Why do you think that the judge describes a certain approach to verbal contracts as “common sense”

Answers to Questions

Why do you think that the judge describes a certain approach to verbal contracts as “common sense” and what is that approach? (Case 18-1)

Common sense is a sound practical judgment and level of intelligence that is exercised in a relationship between two people or more, and is consistent with the decision of an ordinary person or persons. In Girolamo Afonica, the judge applied common sense when he decided that no debt can be non-dischargeable, and those owed are always obliged to pay no matter the circumstances. Similarly, the judge ruled that if a debtor fails to pay alone, that is considered as breaching the peace, and the creditor is allowed to take possession of same amount with that he owed. Additionally, the creditor is allowed to sell, transfer, or lease the collateral in order to recover the amount he or she owed. Most the decisions by the judge are meant to favor the secured party because at the moment a debt is defaulted, he or she automatically becomes the disadvantaged party.

If FIFRA did not regulate Pursuit and Pursuit Plus, and Cyanamid had put the label on voluntarily, would the label then have constituted an express warranty? Why or why not?  (Case 25-1)

The American Pasta Italian company sold dried pasta product under the label “American Favorite Pasta”. The label did no go well with New World Past Company and who demanded that American Italian should cease from using the name. The two companies used the Lanham Act to show violations of the rights with American Pasta bringing up a declaratory claim and New World counterclaiming. In other words, the label “American Favorite Pasta” would have constituted an express warranty or not depending on the interpretation followed. If it is an express warranty, then American Pasta would be entitled to use because it corresponds with its name. However, the label can also not be an express warranty since it conveys the product as nationwide yet it is not because not more 50% of American subscribe to it.

In what way did Judge Agid simplify the case? Is it fair to say the Judge oversimplified the case? (Case 23-1)

Judge Agid simplified the case by narrowing down to Kramer and Grigg. According to judge, these two individuals were responsible for profit making as the sole owners of the limited partnership. The judge therefore disqualified the possibility that the limited partnership being ‘securities”. The judge quotes that securities enables the company management to receive full information about purchased securities. Since the Kramer and Grigg were the owners of the limited partnership, they were supposed to feed themselves with enough information about the securities.  Additionally, the majority’s justification about the result could not hold since it could not hurt the corporate veil. In the end, based on the above simple facts, the judge dismissed the complaints since the transaction issues raised did not involve company securities.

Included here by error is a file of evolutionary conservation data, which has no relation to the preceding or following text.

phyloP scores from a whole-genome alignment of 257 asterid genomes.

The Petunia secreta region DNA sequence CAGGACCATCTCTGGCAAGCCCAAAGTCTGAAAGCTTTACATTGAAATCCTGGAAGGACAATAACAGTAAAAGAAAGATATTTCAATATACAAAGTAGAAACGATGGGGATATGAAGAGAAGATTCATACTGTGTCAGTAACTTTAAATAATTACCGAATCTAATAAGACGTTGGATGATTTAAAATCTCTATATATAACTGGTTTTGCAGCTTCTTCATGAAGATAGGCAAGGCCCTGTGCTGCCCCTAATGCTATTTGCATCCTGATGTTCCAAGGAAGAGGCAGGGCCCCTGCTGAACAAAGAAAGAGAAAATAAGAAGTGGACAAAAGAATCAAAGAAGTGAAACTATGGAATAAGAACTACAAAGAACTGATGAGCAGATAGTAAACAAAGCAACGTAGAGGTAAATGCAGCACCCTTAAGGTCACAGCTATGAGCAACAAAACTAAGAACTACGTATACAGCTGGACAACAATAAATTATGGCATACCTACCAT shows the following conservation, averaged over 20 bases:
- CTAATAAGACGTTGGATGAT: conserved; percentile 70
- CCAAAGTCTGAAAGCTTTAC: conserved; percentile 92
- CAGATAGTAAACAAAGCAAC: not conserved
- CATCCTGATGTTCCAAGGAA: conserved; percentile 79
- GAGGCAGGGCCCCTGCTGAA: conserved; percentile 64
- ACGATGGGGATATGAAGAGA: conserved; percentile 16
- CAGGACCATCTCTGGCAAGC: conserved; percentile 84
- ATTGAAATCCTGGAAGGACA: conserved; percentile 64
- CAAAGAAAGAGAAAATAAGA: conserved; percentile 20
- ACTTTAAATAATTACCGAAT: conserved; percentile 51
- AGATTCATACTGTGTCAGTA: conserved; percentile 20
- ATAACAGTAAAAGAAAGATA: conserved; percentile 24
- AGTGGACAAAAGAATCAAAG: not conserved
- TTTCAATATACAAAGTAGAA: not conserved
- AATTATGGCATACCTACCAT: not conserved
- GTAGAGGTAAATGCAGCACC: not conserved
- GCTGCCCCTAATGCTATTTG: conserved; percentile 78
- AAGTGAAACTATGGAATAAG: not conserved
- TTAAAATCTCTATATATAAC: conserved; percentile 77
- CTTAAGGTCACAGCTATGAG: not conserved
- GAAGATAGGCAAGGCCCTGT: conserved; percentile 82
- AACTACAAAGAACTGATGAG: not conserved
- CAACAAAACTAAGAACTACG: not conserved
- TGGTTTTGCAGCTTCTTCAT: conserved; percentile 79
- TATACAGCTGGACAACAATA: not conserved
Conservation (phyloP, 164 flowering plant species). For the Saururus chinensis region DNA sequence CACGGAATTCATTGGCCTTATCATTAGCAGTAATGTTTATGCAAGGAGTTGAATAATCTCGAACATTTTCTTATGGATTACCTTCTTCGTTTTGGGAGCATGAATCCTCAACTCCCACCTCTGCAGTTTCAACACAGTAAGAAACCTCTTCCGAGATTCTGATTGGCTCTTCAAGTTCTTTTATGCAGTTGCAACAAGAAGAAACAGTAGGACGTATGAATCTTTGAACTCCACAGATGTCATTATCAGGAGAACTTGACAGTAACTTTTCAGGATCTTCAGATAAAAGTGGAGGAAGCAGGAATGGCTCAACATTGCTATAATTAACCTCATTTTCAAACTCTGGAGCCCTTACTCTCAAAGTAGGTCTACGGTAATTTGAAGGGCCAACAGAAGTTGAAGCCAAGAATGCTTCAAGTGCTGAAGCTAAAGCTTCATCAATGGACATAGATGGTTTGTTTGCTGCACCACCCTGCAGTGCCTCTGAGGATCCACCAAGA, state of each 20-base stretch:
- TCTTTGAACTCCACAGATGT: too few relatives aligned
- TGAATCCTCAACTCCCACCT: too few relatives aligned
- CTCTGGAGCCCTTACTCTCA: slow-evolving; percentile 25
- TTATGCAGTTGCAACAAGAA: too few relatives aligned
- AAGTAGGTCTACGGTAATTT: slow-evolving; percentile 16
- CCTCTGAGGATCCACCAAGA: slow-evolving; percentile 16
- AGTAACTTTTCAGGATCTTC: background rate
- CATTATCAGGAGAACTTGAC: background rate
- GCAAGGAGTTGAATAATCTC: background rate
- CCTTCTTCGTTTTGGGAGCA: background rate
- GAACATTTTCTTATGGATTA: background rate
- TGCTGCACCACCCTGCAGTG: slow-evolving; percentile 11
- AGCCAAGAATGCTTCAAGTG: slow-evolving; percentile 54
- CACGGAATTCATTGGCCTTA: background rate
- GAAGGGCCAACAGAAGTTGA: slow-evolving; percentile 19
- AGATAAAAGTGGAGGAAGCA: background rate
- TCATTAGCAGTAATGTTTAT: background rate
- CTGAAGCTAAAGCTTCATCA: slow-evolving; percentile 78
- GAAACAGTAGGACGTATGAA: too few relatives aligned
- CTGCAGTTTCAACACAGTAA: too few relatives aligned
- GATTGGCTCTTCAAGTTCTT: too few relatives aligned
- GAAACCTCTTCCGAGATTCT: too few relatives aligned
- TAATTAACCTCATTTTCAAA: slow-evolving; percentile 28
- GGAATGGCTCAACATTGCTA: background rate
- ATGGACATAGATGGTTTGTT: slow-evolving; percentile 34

Novamedix asks the court to simplify the case. How so? What rule does the court choose instead of a simple one? Why do you suppose the court chooses a more complicated analysis than the one Novamedix prefers? (Case 21-1)

The court follows the actions that a plaintiff must take in order to prove tortious interference. First, the plaintiff must prove that with reasonable probability that parties were in contractual relationship Secondly, he or she must also prove that the defendant acted in a manner likely to break the relationship. Thirdly, the plaintiff must show that defendant knew that the course of action he or she was taking was likely to break the relationship. Lastly, the plaintiff must prove that they suffered harm or damage as result of the actions of the defendant on the contractual relationship. The above factors were then used to determine whether Brown’s name was actually defamed by the defendant. . One must also remember that defamation is an irreversible act that the court must make a decision in favor of the plaintiff. In the end, the court ruled in favor of Brown by affirming the judgment of the trail court.